To my amazement, my first reaction to this news was to burst into tears of grief and rage. My second reaction was to say yes to the television shows asking me to come on and discuss the issue. I managed not to sob while on the air, but I was furious. How was it possible that 36 years after promising it would stop discriminating against women in general, and 26 years after refusing to stop discriminating against me in particular, The Times was still paying the highest-ranking woman in its history so much less than her male colleagues?

The nation’s greatest newspaper is certainly not alone in perpetuating such practices. Last year, a young woman whose identity I will shield on the grounds that she values her job and wants to keep it, was hired by another prestigious media organization in an entry-level position. Shortly thereafter, a male colleague quit and the company asked her to take over his job, since she performed the required skills better than anyone who had interviewed for it. Although he was only one year older than she was, with three years of work experience following college to her two years, the man who quit had received a base salary of $75,000, plus overtime; the young woman was then earning a base salary of $32,000. When she asked what she would be paid in the new job, she was told that this hadn’t been decided yet.

When it comes to fighting for women’s rights, women are largely alone. Why don’t men join us on the front lines?

So she started doing the new job at her old salary for the next seven months. Despite constant inquiries about rectifying the pay gap, she continued to earn considerably less than half of what her male predecessor was paid for doing the same job. When she finally got her raise, she was bumped up to $50,000 a year — a nice increase from her previous salary, but still nowhere near what the man had received.

Over time, the consequences of this pay gap will prove considerable for her, as they did for me. Let’s say she’s making $25,000 a year less than he did (even though the figure is actually higher if you include overtime), and let’s say she stays at this company for 10 years, as I did at The New York Times. Under those circumstances, she would earn $250,000 less than her male counterpart would have made during those years.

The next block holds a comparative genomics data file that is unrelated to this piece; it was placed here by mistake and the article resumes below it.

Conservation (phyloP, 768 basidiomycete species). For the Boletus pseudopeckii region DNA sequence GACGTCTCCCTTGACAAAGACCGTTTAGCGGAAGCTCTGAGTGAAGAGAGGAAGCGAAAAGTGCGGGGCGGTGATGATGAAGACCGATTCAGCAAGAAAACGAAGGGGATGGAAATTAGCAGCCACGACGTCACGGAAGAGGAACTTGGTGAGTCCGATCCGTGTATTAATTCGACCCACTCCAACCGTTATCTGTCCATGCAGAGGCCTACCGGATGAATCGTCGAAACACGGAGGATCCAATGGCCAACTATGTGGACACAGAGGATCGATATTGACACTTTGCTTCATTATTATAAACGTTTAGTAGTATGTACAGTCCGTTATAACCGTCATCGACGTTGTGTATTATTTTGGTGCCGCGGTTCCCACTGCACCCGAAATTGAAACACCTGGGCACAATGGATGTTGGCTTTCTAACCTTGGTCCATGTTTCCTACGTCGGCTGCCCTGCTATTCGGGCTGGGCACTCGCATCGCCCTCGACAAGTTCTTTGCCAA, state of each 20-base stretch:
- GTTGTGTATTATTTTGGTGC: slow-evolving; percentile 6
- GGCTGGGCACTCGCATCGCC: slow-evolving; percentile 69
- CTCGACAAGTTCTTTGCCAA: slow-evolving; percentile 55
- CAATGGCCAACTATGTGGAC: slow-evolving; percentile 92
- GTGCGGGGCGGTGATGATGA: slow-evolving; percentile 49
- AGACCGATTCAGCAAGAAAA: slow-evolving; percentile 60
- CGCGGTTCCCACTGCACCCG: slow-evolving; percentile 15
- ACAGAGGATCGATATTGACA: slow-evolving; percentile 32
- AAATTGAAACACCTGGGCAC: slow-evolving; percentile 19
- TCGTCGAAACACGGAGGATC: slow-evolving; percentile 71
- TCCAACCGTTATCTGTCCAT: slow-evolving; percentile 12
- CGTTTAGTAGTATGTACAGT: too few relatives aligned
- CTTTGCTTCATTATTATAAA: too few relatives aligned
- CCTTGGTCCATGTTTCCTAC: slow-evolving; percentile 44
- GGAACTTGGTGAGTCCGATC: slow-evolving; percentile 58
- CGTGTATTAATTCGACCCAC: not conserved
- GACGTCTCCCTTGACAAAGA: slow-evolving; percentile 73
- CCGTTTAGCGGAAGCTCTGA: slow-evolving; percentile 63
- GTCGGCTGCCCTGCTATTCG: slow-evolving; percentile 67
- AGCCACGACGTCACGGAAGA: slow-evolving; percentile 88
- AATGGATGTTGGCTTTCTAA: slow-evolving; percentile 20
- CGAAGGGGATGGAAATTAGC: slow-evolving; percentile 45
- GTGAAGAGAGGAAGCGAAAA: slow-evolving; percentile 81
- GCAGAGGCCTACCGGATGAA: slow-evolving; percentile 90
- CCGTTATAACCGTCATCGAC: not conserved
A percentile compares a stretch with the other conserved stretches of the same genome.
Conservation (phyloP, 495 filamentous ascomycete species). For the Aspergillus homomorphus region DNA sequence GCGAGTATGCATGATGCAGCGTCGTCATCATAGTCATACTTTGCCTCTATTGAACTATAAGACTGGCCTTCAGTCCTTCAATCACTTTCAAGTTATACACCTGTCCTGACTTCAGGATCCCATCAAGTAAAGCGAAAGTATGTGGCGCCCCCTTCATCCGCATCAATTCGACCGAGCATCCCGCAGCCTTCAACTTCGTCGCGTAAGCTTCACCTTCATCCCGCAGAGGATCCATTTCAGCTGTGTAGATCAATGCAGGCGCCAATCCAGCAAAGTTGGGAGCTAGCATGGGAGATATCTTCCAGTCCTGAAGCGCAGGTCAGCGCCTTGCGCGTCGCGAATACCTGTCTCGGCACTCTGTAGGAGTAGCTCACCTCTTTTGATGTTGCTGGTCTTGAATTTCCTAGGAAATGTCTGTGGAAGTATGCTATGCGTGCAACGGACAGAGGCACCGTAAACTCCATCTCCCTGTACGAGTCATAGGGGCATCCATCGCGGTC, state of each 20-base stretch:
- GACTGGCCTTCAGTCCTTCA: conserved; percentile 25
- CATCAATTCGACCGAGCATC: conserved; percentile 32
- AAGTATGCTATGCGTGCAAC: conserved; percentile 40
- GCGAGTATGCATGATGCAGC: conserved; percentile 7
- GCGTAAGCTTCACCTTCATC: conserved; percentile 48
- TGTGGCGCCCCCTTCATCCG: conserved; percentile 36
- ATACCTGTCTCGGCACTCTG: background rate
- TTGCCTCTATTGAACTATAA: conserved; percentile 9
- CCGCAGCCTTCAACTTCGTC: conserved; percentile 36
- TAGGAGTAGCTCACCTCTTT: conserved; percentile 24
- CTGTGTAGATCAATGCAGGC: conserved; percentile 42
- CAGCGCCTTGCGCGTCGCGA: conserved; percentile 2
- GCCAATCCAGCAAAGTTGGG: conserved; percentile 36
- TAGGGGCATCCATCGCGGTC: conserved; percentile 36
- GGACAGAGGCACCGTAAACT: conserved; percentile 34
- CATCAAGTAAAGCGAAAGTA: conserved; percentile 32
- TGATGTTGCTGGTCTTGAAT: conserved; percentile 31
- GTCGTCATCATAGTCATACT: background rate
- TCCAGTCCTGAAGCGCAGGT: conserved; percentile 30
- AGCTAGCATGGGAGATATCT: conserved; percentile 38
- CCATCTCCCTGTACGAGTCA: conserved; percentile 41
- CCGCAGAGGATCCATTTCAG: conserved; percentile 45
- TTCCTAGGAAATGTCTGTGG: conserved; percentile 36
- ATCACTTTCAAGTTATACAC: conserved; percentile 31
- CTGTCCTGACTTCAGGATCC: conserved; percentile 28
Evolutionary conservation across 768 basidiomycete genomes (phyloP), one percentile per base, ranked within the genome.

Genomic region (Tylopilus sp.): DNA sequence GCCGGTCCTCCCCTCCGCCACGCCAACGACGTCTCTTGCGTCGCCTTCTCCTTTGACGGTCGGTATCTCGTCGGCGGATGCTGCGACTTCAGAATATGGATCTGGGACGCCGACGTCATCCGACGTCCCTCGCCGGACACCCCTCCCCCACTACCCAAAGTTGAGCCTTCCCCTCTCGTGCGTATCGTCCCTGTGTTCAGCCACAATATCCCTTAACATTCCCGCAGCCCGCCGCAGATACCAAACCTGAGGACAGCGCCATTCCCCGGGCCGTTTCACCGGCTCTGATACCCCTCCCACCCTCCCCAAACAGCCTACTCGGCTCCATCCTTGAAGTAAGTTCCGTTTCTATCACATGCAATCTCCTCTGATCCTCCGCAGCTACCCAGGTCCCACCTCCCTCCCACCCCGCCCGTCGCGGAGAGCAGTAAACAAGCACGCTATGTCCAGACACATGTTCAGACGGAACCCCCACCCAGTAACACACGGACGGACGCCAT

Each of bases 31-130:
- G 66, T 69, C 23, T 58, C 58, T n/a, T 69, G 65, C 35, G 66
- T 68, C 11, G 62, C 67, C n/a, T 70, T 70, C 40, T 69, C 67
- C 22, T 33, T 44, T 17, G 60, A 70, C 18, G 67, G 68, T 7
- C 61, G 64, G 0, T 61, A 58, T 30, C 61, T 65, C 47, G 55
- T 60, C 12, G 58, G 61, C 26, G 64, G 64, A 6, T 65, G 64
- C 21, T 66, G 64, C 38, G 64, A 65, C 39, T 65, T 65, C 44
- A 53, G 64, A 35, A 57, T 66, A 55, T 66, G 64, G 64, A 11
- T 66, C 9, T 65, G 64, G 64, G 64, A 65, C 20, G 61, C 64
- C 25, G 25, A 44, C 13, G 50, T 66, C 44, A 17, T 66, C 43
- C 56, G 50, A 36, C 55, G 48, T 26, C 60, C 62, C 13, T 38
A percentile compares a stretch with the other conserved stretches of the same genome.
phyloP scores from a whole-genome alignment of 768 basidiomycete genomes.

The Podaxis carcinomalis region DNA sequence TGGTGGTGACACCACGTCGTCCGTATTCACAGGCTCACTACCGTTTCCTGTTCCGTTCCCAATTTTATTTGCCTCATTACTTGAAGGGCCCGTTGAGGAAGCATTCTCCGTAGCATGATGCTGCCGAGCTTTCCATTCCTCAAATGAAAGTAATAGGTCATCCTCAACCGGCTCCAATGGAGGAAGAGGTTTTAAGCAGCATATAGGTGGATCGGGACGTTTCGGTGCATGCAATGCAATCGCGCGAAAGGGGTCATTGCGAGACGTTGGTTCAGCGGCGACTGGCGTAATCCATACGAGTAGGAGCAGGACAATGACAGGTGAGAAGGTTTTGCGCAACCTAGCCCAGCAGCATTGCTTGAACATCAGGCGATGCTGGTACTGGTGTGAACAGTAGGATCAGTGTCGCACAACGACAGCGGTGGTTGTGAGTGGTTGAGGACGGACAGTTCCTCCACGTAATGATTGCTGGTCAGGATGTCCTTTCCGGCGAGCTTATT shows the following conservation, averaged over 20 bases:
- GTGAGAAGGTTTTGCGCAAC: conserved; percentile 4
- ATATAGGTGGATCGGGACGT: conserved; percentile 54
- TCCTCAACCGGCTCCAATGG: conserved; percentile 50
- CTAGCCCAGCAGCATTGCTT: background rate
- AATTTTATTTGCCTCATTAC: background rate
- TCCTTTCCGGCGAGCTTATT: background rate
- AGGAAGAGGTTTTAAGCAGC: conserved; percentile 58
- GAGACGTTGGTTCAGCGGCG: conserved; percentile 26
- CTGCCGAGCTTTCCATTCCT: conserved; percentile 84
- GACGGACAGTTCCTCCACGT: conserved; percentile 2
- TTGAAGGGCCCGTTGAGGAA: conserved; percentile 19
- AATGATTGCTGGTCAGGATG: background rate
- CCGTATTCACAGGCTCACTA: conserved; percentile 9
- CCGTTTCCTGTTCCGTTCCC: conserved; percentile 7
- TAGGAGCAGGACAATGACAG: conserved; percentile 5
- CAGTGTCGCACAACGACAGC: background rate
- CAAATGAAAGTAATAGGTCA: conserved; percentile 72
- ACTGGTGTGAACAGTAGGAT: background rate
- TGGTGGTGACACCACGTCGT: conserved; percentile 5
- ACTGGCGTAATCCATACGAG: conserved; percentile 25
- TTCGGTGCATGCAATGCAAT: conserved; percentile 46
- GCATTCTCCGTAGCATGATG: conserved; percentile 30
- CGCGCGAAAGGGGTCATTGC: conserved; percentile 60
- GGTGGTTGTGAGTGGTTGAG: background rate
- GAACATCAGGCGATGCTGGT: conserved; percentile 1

If he invested only the money represented by their pay gap, he would possess over two million dollars more than she will a few decades from now, as they both near retirement age.

It has always baffled me that such inequities are still framed as a “women’s issue,” and that women are largely left to fight for fair treatment on their own. Why haven’t men embraced this battle and joined with women in pushing for equality? During the anti-war movement, women protested America’s involvement in Vietnam alongside men, even though females weren’t being drafted. During the civil rights movement, white people joined African-Americans in fighting for racial equality; a white friend of mine lost a kidney, and nearly lost his life, at the hands of the Ku Klux Klan.

But when it comes to fighting for women’s rights, women are largely alone. Why don’t men join us on the front lines? As female human beings, we’re not some foreign species whose welfare has nothing to do with that of men; we are your mothers, your wives, your girlfriends, your daughters, your sisters. We are the major breadwinners in more than 40 percent of American families, but we are far more likely to fall below the poverty line — and the economic penalty for being female becomes ever worse as we age. Women end up in poverty at twice the rate of men in their later years, and many more live in straitened circumstances; a study of U.S. Census Department data by Wider Options for Women, a non-profit organization that focuses on workforce issues, found that sixty percent of older women are unable to pay for their basic needs. What’s wrong with this picture?

These inequities should have been rectified a long time ago, but men have failed to make it a priority to end pay discrimination against women. Men continue to hold most of the economic and political power in this country; they run the majority of the companies, control the payrolls and dominate the legislatures. As a matter of basic human fairness, it’s long past time for men to take on this battle.

So here’s a challenge to the men of America: no matter where you work, no matter what field you’re in, no matter whether you have two employees reporting to you or 200 or 200,000, check your financial statements and make sure the women aren’t being paid less than the men are earning for comparable work.

And if the women are being paid less — fix it. Now.

(Graphic: Kat Borosky/, Photo: irin-k/